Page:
Fig Preserves

I look forward to this time each year, when the figs are ripening and I can spend an afternoon in the kitchen making fig preserves. My grandmother made fig preserves each year, so making my own brings back memories of her.

I don’t have a fig tree of my own, so when my uncle called and said his figs were ripening, I had to make it point to go by after work and pick. My uncle actually owns the house and land that used to belong to my grandparents, so I was picking from the same tress my grandmother used to pick from, and that made it even more special.

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I picked about two gallons of figs, and got about 17 pints of preserves from it.  I’m not sure what kind they are — Celeste maybe.

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I love the color of the preserves.  Usually fig preserves is brown, but this ended up being very pink. It’s beautiful!

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And it’s delicious too!  Mmm, Mmm!

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I used the Sure-gel recipe, minus the water.  Honestly, I just forget to add the water, and it turned out wonderful without it.

 

8 Week Update

I realize that it’s been a while since I posted anything about homesteading.  But, really, not much has been happening.

Phoenix’ babies turned 8 weeks old today.  They are growing well, but still not as big as they should be at this point.  They weigh between 2 pounds 14 ounces and 4 pounds; the average being 3-1/2 pounds.  The goal is to have them weigh between 4 to 4-1/2 pounds by this point.  We likely need to start giving them more hay or treat matter to fatten them up a little.

I didn’t weigh Aeries’ babies today — they will be 8 weeks old on Wednesday, and I am expecting similar results and maybe even a little smaller.  We shall see.

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The next litter is due June 14, so we’ll soon have more babies to play with.

Other than bunny news — the chickens are not producing many eggs at the moment.  We’re averaging just around 1 egg a day from 8 chickens.  Last week and prior we were averaging 6-7 a day, and then suddenly it just dropped off.  We believe they are molting so that is likely the reason.

And the garden is beginning to produce some.  We’ve harvested collards, peas, lettuce, spinach, kale, and onions.  The tomatoes, zuchinni, and pumpkin plants are growing nicely.  Beans, corn, peppers, and swiss chard have been planted.  And the potato cages have been made — now I just need to get some potato starts.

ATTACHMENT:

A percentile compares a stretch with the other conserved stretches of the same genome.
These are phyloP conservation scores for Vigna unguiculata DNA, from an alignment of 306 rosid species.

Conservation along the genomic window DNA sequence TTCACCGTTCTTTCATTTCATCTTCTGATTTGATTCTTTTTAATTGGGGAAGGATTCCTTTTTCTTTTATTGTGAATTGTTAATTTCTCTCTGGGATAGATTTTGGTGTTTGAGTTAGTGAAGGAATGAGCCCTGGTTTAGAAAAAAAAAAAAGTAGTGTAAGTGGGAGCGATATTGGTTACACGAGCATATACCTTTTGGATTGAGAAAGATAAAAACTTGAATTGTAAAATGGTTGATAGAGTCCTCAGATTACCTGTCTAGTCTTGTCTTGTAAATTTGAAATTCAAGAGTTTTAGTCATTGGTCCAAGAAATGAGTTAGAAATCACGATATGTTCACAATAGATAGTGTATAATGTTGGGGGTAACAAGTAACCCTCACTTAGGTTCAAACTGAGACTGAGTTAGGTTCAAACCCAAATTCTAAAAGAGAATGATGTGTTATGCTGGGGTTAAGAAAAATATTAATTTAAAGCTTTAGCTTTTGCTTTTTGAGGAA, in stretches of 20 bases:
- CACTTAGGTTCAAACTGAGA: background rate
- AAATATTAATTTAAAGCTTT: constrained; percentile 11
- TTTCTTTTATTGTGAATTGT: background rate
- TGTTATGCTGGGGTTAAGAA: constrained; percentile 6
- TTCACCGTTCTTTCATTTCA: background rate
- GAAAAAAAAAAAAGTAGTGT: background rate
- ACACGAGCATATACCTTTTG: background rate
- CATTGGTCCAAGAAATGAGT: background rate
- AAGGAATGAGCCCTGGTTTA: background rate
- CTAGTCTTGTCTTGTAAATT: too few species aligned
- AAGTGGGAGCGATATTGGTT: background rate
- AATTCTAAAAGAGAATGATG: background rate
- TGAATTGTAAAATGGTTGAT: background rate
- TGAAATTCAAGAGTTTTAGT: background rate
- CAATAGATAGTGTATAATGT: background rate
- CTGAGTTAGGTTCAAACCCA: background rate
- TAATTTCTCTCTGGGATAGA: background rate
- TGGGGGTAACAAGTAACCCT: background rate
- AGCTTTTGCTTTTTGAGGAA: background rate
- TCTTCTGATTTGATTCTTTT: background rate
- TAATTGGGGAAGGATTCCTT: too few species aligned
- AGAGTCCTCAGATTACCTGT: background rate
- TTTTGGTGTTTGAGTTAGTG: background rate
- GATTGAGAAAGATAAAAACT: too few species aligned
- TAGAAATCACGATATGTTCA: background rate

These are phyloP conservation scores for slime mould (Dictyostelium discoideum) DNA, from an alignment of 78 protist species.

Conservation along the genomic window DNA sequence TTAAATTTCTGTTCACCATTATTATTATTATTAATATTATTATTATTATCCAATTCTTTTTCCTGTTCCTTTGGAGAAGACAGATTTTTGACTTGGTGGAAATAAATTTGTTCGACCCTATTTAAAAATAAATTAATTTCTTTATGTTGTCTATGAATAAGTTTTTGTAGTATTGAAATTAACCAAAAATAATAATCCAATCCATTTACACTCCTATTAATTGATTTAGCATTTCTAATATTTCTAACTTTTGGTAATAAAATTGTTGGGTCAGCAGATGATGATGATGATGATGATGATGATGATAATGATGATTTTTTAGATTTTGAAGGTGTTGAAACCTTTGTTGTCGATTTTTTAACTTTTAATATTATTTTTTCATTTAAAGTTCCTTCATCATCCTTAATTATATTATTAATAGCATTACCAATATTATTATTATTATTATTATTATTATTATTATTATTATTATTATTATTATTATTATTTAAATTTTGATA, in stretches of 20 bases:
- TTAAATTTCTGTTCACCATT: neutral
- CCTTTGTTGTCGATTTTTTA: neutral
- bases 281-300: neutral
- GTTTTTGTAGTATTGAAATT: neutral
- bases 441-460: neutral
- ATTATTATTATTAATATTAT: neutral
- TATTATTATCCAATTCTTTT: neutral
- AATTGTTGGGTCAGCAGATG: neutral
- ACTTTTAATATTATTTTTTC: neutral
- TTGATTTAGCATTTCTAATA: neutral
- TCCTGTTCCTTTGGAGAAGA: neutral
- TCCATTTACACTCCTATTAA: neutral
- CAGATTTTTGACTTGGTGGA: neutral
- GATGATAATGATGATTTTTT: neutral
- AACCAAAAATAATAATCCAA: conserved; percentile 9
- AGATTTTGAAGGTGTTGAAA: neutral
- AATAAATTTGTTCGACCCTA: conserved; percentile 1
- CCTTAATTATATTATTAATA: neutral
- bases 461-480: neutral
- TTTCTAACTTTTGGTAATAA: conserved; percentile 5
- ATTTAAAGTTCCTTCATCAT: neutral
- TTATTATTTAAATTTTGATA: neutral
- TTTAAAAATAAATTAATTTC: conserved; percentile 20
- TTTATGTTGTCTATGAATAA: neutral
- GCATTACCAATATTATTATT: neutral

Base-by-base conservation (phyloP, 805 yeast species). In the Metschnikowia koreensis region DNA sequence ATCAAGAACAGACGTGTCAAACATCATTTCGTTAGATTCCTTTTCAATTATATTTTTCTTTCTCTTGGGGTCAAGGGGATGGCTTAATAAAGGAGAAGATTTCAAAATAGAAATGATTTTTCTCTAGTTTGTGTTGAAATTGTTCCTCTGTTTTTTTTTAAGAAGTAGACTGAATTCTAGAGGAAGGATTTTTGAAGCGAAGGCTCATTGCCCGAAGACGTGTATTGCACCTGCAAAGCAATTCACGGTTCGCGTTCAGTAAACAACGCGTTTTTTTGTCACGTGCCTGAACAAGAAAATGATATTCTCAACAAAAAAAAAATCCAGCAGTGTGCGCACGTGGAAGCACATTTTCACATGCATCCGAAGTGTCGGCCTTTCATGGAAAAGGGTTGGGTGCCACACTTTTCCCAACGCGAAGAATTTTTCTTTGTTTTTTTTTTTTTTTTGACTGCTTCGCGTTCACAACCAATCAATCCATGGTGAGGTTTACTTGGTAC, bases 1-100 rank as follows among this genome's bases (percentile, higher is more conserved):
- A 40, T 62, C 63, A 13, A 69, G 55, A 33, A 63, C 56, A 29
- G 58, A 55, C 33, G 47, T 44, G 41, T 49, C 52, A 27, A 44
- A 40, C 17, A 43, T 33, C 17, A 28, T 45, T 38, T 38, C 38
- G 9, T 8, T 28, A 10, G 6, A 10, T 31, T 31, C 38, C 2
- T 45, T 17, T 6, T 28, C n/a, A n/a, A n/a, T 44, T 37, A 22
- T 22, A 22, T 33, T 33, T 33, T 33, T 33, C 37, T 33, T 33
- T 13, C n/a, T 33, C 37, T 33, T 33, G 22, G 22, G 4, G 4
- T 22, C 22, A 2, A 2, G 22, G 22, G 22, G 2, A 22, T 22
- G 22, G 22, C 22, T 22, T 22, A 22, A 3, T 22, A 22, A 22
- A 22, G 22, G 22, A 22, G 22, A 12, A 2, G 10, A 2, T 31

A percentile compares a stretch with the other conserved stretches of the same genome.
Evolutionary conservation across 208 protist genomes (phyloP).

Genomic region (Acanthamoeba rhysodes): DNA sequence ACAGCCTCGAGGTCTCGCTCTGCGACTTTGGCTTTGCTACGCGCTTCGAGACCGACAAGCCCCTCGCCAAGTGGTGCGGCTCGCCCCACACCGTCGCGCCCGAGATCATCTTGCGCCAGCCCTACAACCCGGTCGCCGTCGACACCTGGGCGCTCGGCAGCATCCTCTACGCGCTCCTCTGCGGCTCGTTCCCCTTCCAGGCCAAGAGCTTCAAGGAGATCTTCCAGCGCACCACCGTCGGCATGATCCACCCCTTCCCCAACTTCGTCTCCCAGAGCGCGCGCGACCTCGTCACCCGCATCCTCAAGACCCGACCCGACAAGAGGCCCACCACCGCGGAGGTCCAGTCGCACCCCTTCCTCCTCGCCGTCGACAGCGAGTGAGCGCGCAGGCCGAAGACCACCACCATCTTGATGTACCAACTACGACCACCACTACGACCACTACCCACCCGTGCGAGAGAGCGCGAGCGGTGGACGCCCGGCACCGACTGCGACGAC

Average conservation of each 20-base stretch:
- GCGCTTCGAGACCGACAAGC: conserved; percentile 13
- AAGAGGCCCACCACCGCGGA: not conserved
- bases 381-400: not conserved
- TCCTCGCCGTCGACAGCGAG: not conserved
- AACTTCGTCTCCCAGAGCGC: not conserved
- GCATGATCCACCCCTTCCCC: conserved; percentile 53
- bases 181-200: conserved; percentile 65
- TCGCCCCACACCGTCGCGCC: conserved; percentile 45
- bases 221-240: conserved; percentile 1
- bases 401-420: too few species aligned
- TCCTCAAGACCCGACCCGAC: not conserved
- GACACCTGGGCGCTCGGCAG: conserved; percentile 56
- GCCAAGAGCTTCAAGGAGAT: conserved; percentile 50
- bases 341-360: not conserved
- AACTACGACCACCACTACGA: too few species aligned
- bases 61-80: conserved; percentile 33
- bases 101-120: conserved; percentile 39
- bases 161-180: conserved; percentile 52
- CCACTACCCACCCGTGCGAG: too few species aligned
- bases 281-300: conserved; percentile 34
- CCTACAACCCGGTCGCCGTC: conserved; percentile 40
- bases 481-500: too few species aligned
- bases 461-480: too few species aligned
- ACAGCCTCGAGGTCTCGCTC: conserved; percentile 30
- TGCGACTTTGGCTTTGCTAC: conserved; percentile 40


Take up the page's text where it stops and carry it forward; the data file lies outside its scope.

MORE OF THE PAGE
Also we bought some fresh sausage from the farmer’s market last weekend at $7.50 a pound!  Wow, I almost fainted from the price.  I think I need to raise my own pig… but that is certainly not going to be possible while living inside the city limits.  Maybe one day… pigs, goats, and sheep.  At least that is the dream for now.

Roughin’ It

We purchased on older model pop-up camper this week.  Honeyman wants to travel an hour or two for hunting purposes, and we like to go to the beach or mountains for short weekend get-a-ways.  So I expect it will get a lot of use.  We have been looking at campers for sale for several weeks and it is amazing the prices these things still sell for.  They hold their value much better than a car does.  We saw some that were 10-15 years old and people wanted $3000-$4000 for them.

We found an ’81 Coleman for a much better price.  Overall, we were looking for a good deal with solid bones and a good top — and this one fit that perfectly.   It doesn’t have a microwave, or a porta-potty (I think I’m ok with that), and the other little extras that the newer pop-up campers have.  But, I’m good with that.  There are two areas of the canvas that are unraveling and need to be restitched — good thing I’m pretty handy with a needle and thread.  Also, the board under the sink area is rotted out and will need to be replaced.

The tires however, may take a little more work.  Not 10 minutes into the drive last night, one of the tires blew (that is how the dent in the side panel got there).  Not to worry though — it came with a spare.  I’m not sure in which decade the tires were last changed, but whenever it was, it was too long ago — they are permanently rusted in place now!  The lug nuts will not budge.  So honeyman was driving home with the left side of the truck and camper on the road, and the right side on the grassy edge.  It was a sight to see.  That worked until he got into town and then the grassy edge became concrete curbs and sidewalks, so that wasn’t going to work any more.  He pulled off at the first tire center he found and left it in the parking lot overnight.  Bright and early this morning, we drove back up there when they opened.  Surely, they could get the tire off with their impact wrench… Wrong!  They couldn’t get it off either.  The lug nuts really are stuck!  So we had to tow it home.  Golly geez, that was expensive!  The tow cost a 1/3 of what we paid for the camper itself.  Not sure how we’re going to get the tires off and replaced, but hopefully it won’t be too bad on the pocketbook.